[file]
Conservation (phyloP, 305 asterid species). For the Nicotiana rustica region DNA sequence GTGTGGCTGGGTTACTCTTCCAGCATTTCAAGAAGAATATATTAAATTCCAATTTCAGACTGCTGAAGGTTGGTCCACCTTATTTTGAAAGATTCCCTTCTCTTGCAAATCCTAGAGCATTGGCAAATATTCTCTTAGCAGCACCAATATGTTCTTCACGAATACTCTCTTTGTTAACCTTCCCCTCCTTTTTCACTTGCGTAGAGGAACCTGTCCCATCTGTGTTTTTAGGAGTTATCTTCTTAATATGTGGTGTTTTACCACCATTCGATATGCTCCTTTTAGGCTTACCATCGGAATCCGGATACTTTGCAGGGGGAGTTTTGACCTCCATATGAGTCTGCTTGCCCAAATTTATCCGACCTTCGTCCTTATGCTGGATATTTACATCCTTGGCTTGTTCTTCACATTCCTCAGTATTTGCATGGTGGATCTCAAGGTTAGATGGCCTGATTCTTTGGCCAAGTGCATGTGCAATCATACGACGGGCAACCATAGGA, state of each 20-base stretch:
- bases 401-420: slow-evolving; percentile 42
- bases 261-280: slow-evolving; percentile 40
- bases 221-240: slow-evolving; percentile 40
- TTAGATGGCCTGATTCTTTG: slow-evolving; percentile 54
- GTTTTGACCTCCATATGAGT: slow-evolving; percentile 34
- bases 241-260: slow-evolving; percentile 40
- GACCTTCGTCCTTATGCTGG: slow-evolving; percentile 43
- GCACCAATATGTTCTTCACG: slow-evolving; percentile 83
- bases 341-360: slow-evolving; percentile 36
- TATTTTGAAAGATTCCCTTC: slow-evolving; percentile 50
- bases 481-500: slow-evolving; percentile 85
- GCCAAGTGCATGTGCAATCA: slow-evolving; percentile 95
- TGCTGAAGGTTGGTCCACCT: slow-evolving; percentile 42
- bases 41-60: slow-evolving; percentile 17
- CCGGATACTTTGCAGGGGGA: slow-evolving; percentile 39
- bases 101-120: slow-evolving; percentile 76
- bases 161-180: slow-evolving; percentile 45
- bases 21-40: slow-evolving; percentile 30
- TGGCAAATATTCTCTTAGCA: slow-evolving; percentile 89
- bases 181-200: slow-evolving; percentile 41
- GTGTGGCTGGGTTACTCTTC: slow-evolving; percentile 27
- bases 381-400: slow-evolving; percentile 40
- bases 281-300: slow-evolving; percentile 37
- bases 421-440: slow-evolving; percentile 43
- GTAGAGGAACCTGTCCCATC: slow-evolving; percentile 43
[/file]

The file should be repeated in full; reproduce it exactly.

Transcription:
Conservation (phyloP, 305 asterid species). For the Nicotiana rustica region DNA sequence GTGTGGCTGGGTTACTCTTCCAGCATTTCAAGAAGAATATATTAAATTCCAATTTCAGACTGCTGAAGGTTGGTCCACCTTATTTTGAAAGATTCCCTTCTCTTGCAAATCCTAGAGCATTGGCAAATATTCTCTTAGCAGCACCAATATGTTCTTCACGAATACTCTCTTTGTTAACCTTCCCCTCCTTTTTCACTTGCGTAGAGGAACCTGTCCCATCTGTGTTTTTAGGAGTTATCTTCTTAATATGTGGTGTTTTACCACCATTCGATATGCTCCTTTTAGGCTTACCATCGGAATCCGGATACTTTGCAGGGGGAGTTTTGACCTCCATATGAGTCTGCTTGCCCAAATTTATCCGACCTTCGTCCTTATGCTGGATATTTACATCCTTGGCTTGTTCTTCACATTCCTCAGTATTTGCATGGTGGATCTCAAGGTTAGATGGCCTGATTCTTTGGCCAAGTGCATGTGCAATCATACGACGGGCAACCATAGGA, state of each 20-base stretch:
- bases 401-420: slow-evolving; percentile 42
- bases 261-280: slow-evolving; percentile 40
- bases 221-240: slow-evolving; percentile 40
- TTAGATGGCCTGATTCTTTG: slow-evolving; percentile 54
- GTTTTGACCTCCATATGAGT: slow-evolving; percentile 34
- bases 241-260: slow-evolving; percentile 40
- GACCTTCGTCCTTATGCTGG: slow-evolving; percentile 43
- GCACCAATATGTTCTTCACG: slow-evolving; percentile 83
- bases 341-360: slow-evolving; percentile 36
- TATTTTGAAAGATTCCCTTC: slow-evolving; percentile 50
- bases 481-500: slow-evolving; percentile 85
- GCCAAGTGCATGTGCAATCA: slow-evolving; percentile 95
- TGCTGAAGGTTGGTCCACCT: slow-evolving; percentile 42
- bases 41-60: slow-evolving; percentile 17
- CCGGATACTTTGCAGGGGGA: slow-evolving; percentile 39
- bases 101-120: slow-evolving; percentile 76
- bases 161-180: slow-evolving; percentile 45
- bases 21-40: slow-evolving; percentile 30
- TGGCAAATATTCTCTTAGCA: slow-evolving; percentile 89
- bases 181-200: slow-evolving; percentile 41
- GTGTGGCTGGGTTACTCTTC: slow-evolving; percentile 27
- bases 381-400: slow-evolving; percentile 40
- bases 281-300: slow-evolving; percentile 37
- bases 421-440: slow-evolving; percentile 43
- GTAGAGGAACCTGTCCCATC: slow-evolving; percentile 43